Friends and foe? Reflections on the House of Lords inquiry on GM insects
By Professor Michael Bonsall, Professor of Mathematical Biology, University of Oxford
Insects are both friends and foe. The pollination, decomposition and aesthetic values of insects are enormously beneficial. Yet insects also inflict massive economic losses and disease burden across the planet. Over half the world’s population live in areas where vector-borne diseases are prevalent: malaria, spread by female Anopheline mosquitoes, still infects over 200 million people each year leading to about ½ million people (mostly kids under the age of five) dying annually from this disease. Similarly, agricultural pests lead to massive economic losses – for instance damage and control costs for diamondback moth are estimated to be $4-5bn each year.
More than ever we need methods for controlling and limiting the devastating impact of these insects. Numerous tools already exist and are rolled out through integrated control programmes but new twists on old techniques are growing. In essence these new approaches involve genetic modification to insect genomes that at an ecological level either aim to replace or suppress a population.
This sort of GM insect biotechnology has wide ranging ecological, ethical and economic implications and through July – December last year I had the opportunity to act as the science advisor to the House of Lords Science & Technology Committee inquiry on GM Insects.
Based on a recent POSTnote on GM Insects and Disease Control, the Committee decided to take a more detailed examination of the science and policy around GM insects. A call for written evidence was drafted in the summer and 30 submissions were received. Witnesses were selected and oral evidence was taken through October and early November on the science, public perception and regulatory aspects of GM insects – the British Ecological Society submitted written evidence and, as witnesses, both Sue Hartley and Rosie Hails gave evidence (in different capacities and different sessions).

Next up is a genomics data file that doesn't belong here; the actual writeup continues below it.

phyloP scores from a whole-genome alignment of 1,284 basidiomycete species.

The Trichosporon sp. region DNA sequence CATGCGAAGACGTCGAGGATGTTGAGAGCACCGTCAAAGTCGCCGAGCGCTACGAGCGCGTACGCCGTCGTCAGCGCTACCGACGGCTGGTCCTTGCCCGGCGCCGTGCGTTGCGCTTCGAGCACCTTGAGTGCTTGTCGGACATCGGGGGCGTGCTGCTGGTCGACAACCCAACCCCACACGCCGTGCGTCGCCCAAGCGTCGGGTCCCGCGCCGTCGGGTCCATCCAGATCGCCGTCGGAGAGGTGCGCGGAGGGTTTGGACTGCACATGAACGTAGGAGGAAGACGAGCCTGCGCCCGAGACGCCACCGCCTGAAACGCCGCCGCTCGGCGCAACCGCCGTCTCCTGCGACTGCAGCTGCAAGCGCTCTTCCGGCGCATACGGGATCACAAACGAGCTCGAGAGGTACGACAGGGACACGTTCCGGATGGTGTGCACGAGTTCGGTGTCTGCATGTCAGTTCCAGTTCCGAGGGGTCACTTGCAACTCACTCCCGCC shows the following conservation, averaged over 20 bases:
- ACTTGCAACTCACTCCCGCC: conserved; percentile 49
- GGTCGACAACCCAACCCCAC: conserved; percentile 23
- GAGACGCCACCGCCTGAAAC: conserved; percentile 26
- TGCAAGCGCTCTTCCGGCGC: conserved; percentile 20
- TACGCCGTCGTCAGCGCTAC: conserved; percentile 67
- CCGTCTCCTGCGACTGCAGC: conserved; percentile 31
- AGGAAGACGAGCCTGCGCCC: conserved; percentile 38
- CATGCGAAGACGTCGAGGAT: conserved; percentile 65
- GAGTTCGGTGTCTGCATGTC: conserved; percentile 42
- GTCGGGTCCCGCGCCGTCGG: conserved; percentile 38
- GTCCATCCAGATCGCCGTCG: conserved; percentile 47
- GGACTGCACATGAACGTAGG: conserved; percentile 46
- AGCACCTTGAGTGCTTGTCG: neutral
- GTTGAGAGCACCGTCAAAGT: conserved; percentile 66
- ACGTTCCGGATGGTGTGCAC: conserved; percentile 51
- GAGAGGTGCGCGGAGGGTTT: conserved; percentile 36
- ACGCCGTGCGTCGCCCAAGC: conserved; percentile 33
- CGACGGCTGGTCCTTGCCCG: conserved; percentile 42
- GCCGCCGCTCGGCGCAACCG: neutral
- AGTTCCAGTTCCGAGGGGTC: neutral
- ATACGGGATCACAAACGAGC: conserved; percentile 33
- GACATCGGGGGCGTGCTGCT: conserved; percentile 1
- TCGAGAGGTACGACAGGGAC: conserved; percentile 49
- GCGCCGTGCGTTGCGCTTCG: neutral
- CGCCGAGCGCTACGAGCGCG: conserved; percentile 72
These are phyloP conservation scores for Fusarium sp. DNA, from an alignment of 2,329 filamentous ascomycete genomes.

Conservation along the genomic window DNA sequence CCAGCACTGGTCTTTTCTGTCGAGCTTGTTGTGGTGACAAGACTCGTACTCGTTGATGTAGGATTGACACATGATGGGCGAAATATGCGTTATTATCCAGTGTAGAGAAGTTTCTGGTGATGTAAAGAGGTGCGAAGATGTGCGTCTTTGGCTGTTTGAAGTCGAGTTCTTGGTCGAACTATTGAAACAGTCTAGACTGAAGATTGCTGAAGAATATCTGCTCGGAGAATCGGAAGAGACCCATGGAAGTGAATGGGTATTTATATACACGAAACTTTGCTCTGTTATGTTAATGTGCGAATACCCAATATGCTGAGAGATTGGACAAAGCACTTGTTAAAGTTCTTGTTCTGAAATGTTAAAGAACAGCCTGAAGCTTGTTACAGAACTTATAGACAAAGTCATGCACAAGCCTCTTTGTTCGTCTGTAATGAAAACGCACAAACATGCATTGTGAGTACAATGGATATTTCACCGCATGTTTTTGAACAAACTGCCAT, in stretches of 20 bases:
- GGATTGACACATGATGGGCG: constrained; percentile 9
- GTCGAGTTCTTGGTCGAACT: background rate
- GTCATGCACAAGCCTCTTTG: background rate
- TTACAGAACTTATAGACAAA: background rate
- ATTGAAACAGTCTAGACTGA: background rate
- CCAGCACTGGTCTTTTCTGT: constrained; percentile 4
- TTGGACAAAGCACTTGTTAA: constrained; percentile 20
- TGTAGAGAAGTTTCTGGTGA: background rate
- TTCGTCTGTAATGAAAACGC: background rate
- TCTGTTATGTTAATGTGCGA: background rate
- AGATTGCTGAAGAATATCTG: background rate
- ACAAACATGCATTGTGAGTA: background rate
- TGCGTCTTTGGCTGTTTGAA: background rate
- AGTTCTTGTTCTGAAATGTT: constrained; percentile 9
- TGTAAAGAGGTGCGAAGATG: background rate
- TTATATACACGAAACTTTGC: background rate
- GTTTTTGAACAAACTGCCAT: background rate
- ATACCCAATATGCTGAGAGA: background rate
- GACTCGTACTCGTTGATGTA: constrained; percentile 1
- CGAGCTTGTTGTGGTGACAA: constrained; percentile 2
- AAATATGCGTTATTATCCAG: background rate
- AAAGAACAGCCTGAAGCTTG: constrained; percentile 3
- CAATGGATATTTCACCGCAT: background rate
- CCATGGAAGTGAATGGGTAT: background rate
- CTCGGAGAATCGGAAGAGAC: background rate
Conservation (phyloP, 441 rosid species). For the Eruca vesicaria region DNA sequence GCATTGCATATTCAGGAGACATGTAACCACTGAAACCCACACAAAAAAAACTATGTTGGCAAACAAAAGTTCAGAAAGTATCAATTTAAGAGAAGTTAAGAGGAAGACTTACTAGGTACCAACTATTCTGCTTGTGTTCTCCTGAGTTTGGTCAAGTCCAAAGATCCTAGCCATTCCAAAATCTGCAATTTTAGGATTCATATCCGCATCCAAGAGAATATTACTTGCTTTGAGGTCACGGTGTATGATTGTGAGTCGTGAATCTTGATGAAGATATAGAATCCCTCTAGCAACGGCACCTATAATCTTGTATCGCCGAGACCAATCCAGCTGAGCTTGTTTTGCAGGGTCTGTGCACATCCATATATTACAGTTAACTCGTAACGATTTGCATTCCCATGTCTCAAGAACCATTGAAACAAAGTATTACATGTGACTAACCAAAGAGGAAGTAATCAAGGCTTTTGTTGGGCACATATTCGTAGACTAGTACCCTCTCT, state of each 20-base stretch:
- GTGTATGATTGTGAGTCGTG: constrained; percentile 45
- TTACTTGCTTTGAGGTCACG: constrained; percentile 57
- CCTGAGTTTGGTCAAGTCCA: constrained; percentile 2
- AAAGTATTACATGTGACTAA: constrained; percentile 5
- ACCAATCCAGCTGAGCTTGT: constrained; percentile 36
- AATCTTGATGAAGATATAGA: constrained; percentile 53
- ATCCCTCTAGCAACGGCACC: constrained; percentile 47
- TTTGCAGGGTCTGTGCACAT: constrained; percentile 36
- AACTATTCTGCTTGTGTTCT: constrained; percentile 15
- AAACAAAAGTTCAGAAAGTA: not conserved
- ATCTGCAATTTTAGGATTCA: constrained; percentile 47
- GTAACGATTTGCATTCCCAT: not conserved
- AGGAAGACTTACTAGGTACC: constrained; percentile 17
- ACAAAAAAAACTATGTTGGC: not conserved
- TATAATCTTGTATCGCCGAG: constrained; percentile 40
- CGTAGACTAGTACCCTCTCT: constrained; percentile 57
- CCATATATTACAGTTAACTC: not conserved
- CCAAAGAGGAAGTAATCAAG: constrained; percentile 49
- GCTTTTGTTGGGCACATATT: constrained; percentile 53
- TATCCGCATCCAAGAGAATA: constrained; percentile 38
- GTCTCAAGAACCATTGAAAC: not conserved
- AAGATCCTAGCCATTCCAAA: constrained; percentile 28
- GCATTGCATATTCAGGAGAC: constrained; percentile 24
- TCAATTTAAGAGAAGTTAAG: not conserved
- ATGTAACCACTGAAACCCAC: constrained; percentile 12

The inquiry report was published just before the Christmas recess. It made a number of recommendations (to which a Government response is expected – but the boldest was to call for a field-scale trial on GM insects – to test both the science and the regulatory environment.
The science is rich and multi-faceted: a whole host of approaches for modifying insects that act in a self-limiting (e.g. through induced lethality) or self-sustaining (e.g. gene drive) way to suppress or replace a population are at various stages of development.
However, it would be wrong to simplify this science to the broad epithet: GM insects. Each technology and application has to be evaluated on its own merits and limitations. The ecological consequences of population suppression (driving a population to local elimination) differ from the ecological consequences of driving a modified trait through a population. The recommendation for a field-scale trial is aimed at unpicking some of this science.